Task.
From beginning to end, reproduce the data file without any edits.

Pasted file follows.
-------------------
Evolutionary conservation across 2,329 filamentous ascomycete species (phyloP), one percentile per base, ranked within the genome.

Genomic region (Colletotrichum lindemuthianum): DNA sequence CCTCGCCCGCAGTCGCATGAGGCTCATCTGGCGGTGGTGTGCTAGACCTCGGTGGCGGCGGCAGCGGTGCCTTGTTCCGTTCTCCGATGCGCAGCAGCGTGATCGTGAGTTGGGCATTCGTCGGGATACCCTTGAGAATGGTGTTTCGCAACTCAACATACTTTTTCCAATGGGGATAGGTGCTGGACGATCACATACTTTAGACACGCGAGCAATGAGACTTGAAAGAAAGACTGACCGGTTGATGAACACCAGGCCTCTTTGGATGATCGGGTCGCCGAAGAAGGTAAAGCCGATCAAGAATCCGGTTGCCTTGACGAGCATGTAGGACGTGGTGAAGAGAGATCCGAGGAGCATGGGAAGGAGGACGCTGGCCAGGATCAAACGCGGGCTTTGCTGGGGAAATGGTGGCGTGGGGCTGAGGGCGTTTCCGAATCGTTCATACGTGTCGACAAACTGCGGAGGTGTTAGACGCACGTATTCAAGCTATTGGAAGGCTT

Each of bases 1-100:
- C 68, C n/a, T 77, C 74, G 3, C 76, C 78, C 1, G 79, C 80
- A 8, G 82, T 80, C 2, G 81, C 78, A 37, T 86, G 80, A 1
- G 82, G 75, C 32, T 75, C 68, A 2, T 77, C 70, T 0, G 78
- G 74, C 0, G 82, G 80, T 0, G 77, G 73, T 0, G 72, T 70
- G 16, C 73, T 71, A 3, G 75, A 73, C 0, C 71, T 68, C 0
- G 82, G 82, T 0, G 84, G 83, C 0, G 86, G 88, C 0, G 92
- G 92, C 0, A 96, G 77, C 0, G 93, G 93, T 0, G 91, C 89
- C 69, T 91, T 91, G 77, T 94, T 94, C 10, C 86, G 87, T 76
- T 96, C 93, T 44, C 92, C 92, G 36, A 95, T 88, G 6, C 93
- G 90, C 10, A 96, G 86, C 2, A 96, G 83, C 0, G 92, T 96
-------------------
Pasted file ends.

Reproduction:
Evolutionary conservation across 2,329 filamentous ascomycete species (phyloP), one percentile per base, ranked within the genome.

Genomic region (Colletotrichum lindemuthianum): DNA sequence CCTCGCCCGCAGTCGCATGAGGCTCATCTGGCGGTGGTGTGCTAGACCTCGGTGGCGGCGGCAGCGGTGCCTTGTTCCGTTCTCCGATGCGCAGCAGCGTGATCGTGAGTTGGGCATTCGTCGGGATACCCTTGAGAATGGTGTTTCGCAACTCAACATACTTTTTCCAATGGGGATAGGTGCTGGACGATCACATACTTTAGACACGCGAGCAATGAGACTTGAAAGAAAGACTGACCGGTTGATGAACACCAGGCCTCTTTGGATGATCGGGTCGCCGAAGAAGGTAAAGCCGATCAAGAATCCGGTTGCCTTGACGAGCATGTAGGACGTGGTGAAGAGAGATCCGAGGAGCATGGGAAGGAGGACGCTGGCCAGGATCAAACGCGGGCTTTGCTGGGGAAATGGTGGCGTGGGGCTGAGGGCGTTTCCGAATCGTTCATACGTGTCGACAAACTGCGGAGGTGTTAGACGCACGTATTCAAGCTATTGGAAGGCTT

Each of bases 1-100:
- C 68, C n/a, T 77, C 74, G 3, C 76, C 78, C 1, G 79, C 80
- A 8, G 82, T 80, C 2, G 81, C 78, A 37, T 86, G 80, A 1
- G 82, G 75, C 32, T 75, C 68, A 2, T 77, C 70, T 0, G 78
- G 74, C 0, G 82, G 80, T 0, G 77, G 73, T 0, G 72, T 70
- G 16, C 73, T 71, A 3, G 75, A 73, C 0, C 71, T 68, C 0
- G 82, G 82, T 0, G 84, G 83, C 0, G 86, G 88, C 0, G 92
- G 92, C 0, A 96, G 77, C 0, G 93, G 93, T 0, G 91, C 89
- C 69, T 91, T 91, G 77, T 94, T 94, C 10, C 86, G 87, T 76
- T 96, C 93, T 44, C 92, C 92, G 36, A 95, T 88, G 6, C 93
- G 90, C 10, A 96, G 86, C 2, A 96, G 83, C 0, G 92, T 96